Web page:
Commenced in January 2007
Frequency: Monthly
Edition: International
Paper Count: 5

MRI Related Publications

5 Clustering-Based Detection of Alzheimer's Disease Using Brain MR Images

Authors: Amr Abdel-Dayem, Sofia Matoug

Abstract:

This paper presents a comprehensive survey of recent research studies to segment and classify brain MR (magnetic resonance) images in order to detect significant changes to brain ventricles. The paper also presents a general framework for detecting regions that atrophy, which can help neurologists in detecting and staging Alzheimer. Furthermore, a prototype was implemented to segment brain MR images in order to extract the region of interest (ROI) and then, a classifier was employed to differentiate between normal and abnormal brain tissues. Experimental results show that the proposed scheme can provide a reliable second opinion that neurologists can benefit from.

Keywords: Alzheimer, MRI, classification techniques, brain images, Magnetic Resonance Images

Procedia APA BibTeX Chicago EndNote Harvard JSON MLA RIS XML ISO 690 PDF Downloads 1290
4 Measurements of MRI R2* Relaxation Rate in Liver and Muscle: Animal Model

Authors: Jo-Chi Jao, Po-Chou Chen, Chiung-Yun Chang, Jiun-Shiang Tzeng, Ka-Wai Mac, Chia-Chi Hsiao

Abstract:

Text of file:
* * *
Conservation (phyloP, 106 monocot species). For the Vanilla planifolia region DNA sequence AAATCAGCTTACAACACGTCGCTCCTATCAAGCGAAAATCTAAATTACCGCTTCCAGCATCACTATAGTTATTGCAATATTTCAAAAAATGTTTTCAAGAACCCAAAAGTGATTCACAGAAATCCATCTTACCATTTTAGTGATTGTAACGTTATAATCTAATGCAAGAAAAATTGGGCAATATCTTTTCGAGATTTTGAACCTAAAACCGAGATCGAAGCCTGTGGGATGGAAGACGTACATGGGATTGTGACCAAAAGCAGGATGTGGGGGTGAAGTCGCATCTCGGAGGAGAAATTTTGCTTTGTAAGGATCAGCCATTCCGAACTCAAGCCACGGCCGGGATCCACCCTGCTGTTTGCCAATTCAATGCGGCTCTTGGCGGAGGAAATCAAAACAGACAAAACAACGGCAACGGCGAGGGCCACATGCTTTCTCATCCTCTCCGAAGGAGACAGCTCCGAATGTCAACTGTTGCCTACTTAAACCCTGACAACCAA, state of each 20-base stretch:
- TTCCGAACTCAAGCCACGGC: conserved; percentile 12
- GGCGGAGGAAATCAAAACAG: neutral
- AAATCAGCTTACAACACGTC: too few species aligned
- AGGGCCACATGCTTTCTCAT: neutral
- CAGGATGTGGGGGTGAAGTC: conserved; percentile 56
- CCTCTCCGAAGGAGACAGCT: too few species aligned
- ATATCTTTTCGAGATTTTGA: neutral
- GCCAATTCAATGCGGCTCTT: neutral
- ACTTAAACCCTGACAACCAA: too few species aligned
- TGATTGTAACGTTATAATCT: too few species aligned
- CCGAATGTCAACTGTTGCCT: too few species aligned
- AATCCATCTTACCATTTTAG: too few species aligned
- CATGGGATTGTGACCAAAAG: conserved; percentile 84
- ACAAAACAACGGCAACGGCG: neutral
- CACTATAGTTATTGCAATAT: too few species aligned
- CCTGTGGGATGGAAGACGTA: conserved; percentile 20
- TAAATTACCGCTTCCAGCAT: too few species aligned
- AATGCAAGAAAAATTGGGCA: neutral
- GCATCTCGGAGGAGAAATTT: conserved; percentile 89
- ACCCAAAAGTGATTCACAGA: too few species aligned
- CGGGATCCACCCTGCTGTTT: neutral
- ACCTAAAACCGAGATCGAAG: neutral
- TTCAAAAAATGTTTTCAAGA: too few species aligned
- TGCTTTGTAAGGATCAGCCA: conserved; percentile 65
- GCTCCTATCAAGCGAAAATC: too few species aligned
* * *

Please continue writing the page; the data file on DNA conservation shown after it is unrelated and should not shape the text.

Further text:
This study was aimed to measure effective transverse relaxation rates (R2*) in the liver and muscle of normal New Zealand White (NZW) rabbits. R2* relaxation rate has been widely used in various hepatic diseases for iron overload by quantifying iron contents in liver. R2* relaxation rate is defined as the reciprocal of T2* relaxation time and mainly depends on the constituents of tissue. Different tissues would have different R2* relaxation rates. The signal intensity decay in Magnetic resonance imaging (MRI) may be characterized by R2* relaxation rates. In this study, a 1.5T GE Signa HDxt whole body MR scanner equipped with an 8-channel high resolution knee coil was used to observe R2* values in NZW rabbit’s liver and muscle. Eight healthy NZW rabbits weighted 2 ~ 2.5 kg were recruited. After anesthesia using Zoletil 50 and Rompun 2% mixture, the abdomen of rabbit was landmarked at the center of knee coil to perform 3-plane localizer scan using fast spoiled gradient echo (FSPGR) pulse sequence. Afterwards, multi-planar fast gradient echo (MFGR) scans were performed with 8 various echo times (TEs) to acquire images for R2* measurements. Regions of interest (ROIs) at liver and muscle were measured using Advantage workstation. Finally, the R2* was obtained by a linear regression of ln(sı) on TE. The results showed that the longer the echo time, the smaller the signal intensity. The R2* values of liver and muscle were 44.8 ± 10.9 s-1 and 37.4 ± 9.5 s-1, respectively. It implies that the iron concentration of liver is higher than that of muscle. In conclusion, the more the iron contents in tissue, the higher the R2*. The correlations between R2* and iron content in NZW rabbits might be valuable for further exploration.